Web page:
The glow from the watch faded from its active state to standby making the room get awfully dark. The fact that the watch never reactivated said a lot about its wearer. Justice tried to find some sort of guilt or remorse, but the anger that was fueled by his powers kept all of that at bay.
“Now do you see?” he asked.
“I see a little boy who got mad that his favorite toy is broken.” The new voice came from a patch of darkness that was somehow darker. “So he decided to have a temper tantrum.”
“Tread careful old man,” Justice said.
“Or what?” the shadow said. Justice felt his head explode in pain as something large, hard, and moving faster than it should smashed into his left ear. The transfer of momentum carried him off his feet, tossing the body that was attached to that head into the chair and onto the floor. “Remember I made you, boy.”
Justice shook his head and immediately regretted the decision. Still he managed to push himself to a sitting position. “You made me? I’m here because you screwed around once too many times and got lucky. It doesn’t matter now. I’m better than you. The amount of Juice I can take would kill you.”
The shadow got darker, but this time Justice was waiting for it. He lit himself up with a kick from his reserves burning through a lot of the Juice he had remaining. The light chased away all the shadows revealing a hunched over bald man leaning on his four-footed cane. The old man flinched away from that light and fell backward hard. Justice maintained the light but focused it more on the shriveled-up figure in front of him leaving the rest of the room in shadow except for the weak light from the watch behind him.
Justice slowly stood, never shifting his eyes or that spotlight. “See, your little boy is now the man.” He launched a kick into the man’s midsection. The crack of bone snapping could be heard. The old man howled and tried to curl himself up in a ball.
“Any last words before I end our relationship?”
Justice felt his back explode in pain. Soon his front joined in the chorus as he slammed face first into the far wall. The room plunged into darkness except for the watch’s bright glow highlighting the old man in odd relief.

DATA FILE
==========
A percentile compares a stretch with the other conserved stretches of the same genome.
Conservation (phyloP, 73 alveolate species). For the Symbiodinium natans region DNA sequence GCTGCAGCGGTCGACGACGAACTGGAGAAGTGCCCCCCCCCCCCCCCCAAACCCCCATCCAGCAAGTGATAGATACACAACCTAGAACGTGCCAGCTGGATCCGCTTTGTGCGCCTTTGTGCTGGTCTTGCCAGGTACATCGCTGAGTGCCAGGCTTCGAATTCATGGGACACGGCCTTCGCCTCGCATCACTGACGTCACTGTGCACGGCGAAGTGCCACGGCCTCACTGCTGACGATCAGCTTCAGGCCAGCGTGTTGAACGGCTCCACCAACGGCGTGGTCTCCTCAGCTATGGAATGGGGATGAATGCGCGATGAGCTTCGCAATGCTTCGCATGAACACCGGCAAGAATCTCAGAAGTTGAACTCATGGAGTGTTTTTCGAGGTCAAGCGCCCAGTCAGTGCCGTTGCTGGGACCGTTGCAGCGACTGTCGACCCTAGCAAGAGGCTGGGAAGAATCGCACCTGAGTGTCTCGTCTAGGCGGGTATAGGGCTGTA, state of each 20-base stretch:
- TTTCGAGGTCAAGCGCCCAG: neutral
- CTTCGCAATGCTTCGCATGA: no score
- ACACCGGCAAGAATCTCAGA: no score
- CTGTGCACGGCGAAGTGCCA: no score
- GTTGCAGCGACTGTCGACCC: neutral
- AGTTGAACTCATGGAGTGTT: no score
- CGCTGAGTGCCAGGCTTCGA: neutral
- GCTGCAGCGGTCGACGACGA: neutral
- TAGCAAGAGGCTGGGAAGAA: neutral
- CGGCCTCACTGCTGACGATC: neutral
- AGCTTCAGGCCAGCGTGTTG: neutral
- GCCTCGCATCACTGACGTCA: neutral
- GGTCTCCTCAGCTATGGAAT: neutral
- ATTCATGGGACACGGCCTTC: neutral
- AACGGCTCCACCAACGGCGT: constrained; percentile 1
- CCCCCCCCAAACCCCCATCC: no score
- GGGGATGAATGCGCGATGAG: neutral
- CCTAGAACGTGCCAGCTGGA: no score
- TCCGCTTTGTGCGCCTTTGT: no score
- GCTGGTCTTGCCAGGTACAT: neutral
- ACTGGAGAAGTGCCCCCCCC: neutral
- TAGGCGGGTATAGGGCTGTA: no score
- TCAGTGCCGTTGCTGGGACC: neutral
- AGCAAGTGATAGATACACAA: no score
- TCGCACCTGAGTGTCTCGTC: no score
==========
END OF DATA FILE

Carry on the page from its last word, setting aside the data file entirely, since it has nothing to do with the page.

“I’ll take him,” the owner of the watch said. “Puck ass kids like him deserve to have his timeclock punched.” The watch face flared green, engulfing the old man, and slowly the wrinkles melted and the no longer old man stretched, seemingly popping his broken ribs back in place in the process. “That’s your payment. Now get out of my sight before I decide your time is up as well.”
“I feel amazing,” the formerly old man said.
“Don’t get too used to it. Time waits for no one, well except for me.” The watch faded back to standby.
“Time runs out for everybody,” the old man said.
“What did you say?”
Before the formerly old man could respond, Justice lit up brighter than the noon day sun. He sent a piercing beam of light into the body attached to the watch. The watch flared to life, but its light was soon overwhelmed. The watch once again faded to standby as the body attached to it sunk to their knees.
The formerly old man reached a hand out and engulfed the watch in darkness. “Time’s up, Buttercup.”
The owner of the watch screamed as the watch and the body attached to it faded into nothingness.
“Time’s up, Buttercup?” Justice said before he sagged to one knee. He pulled out a small can, opened it, and poured the contents down his throat. He crushed the can and flicked it onto the floor.
The formerly old man stared at the can. “What?” Justice asked. Nothing broke the silence until Justice sighed and picked it up, placing it in the trash.
The formerly old man smiled. “I thought it was appropriate.”
“Appropriate? You are one corny old bastard.”